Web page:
Rackspace, the cloud computing player that has been for sale since May, ended that process today, saying it intends to remain independent.
Investors apparently didn’t like the sound of that, and Rackspace shares fell by more than 16 percent after hours.
The company also named a new CEO to replace Graham Weston, its largest shareholder who stepped into the role following the unexpected departure of Lanham Napier in February.
The new CEO is Taylor Rhodes, Rackspace’s president, who joined the company in 2007 and has been overseeing its global operations.
The moves bring an end to what had been a drawn-out process in which numerous companies were suggested as possible suitors. IBM, Cisco Systems, Hewlett-Packard and CenturyLink were all rumored to have been in the running at one time or another. All of them save CenturyLink had taken themselves out of contention with public statements or by simply ignoring the deal chatter. And CenturyLink had rather long odds against getting a $7 billion deal for Rackspace done on favorable financing terms.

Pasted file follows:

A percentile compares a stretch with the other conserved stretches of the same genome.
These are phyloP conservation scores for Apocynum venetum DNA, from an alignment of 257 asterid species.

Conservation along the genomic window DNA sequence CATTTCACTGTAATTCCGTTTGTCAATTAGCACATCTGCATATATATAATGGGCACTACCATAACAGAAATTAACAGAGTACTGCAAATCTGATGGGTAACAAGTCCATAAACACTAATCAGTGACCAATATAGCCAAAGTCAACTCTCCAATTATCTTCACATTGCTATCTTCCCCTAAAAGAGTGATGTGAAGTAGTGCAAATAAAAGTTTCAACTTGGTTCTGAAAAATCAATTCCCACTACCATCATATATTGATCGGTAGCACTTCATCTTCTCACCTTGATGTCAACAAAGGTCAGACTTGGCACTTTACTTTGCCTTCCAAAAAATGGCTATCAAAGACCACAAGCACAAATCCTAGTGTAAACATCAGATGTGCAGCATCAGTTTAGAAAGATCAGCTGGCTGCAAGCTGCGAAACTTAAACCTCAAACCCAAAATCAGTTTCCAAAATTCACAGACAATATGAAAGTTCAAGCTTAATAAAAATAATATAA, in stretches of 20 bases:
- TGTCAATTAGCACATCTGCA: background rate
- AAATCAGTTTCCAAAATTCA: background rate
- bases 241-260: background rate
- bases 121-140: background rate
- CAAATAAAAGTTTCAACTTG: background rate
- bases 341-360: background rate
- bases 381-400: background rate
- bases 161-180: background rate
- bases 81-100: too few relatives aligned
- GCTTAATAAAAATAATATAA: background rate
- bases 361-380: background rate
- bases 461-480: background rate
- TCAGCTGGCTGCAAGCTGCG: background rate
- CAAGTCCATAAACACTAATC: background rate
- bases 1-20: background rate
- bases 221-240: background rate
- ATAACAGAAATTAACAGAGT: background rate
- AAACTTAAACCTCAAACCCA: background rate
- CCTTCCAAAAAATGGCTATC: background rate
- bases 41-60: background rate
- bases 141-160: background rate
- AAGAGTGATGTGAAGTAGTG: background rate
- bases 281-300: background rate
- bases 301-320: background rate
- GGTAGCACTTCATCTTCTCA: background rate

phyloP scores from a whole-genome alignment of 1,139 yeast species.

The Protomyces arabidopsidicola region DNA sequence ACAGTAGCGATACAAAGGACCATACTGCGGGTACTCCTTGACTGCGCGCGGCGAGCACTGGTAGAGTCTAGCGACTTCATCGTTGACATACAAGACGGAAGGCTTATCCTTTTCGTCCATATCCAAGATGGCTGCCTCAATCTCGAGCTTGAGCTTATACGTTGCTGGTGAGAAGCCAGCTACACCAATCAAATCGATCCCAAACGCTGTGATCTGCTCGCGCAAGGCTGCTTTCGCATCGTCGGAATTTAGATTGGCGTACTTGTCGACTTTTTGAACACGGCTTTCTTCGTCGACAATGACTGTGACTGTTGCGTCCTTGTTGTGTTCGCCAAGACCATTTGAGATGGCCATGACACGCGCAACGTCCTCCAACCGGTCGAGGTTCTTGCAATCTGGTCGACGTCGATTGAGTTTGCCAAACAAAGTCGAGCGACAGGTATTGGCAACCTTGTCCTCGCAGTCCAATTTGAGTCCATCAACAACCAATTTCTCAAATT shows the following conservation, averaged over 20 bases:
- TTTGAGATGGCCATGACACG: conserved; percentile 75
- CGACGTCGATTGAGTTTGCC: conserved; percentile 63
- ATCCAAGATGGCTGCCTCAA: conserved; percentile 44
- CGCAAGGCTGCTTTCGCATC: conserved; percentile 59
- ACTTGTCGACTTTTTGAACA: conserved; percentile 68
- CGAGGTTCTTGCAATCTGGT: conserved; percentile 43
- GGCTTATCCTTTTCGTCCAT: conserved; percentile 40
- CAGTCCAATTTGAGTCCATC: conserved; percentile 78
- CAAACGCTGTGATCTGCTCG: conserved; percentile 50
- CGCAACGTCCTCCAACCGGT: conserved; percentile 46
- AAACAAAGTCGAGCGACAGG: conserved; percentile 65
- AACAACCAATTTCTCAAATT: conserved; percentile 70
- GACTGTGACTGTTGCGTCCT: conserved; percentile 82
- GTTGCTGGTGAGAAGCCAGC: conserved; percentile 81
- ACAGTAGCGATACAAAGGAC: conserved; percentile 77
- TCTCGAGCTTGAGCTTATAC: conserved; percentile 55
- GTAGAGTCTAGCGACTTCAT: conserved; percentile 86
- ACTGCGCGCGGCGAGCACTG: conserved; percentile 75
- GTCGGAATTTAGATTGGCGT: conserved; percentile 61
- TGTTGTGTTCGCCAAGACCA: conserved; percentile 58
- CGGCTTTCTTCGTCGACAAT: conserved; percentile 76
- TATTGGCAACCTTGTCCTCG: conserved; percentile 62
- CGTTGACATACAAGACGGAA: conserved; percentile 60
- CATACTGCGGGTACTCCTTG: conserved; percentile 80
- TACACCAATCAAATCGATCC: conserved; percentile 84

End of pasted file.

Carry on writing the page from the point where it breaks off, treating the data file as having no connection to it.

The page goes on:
As I argued last month, the more likely scenario at Rackspace, given the lack of well-funded willing buyers was — and is — to do nothing, or more accurately, to stay the course.
Having failed to find a buyer, Rackspace may turn to some deal-making of its own. The company said on a conference call that rather than buy back shares, it may seek to buy some other companies. They would have to be small; Rackspace has only $340 million in cash on its balance sheet and about $15 million in long-term debt. But for now, unless a hostile suitor steps forward, we’re done with wondering who might buy Rackspace.
This article originally appeared on Recode.net.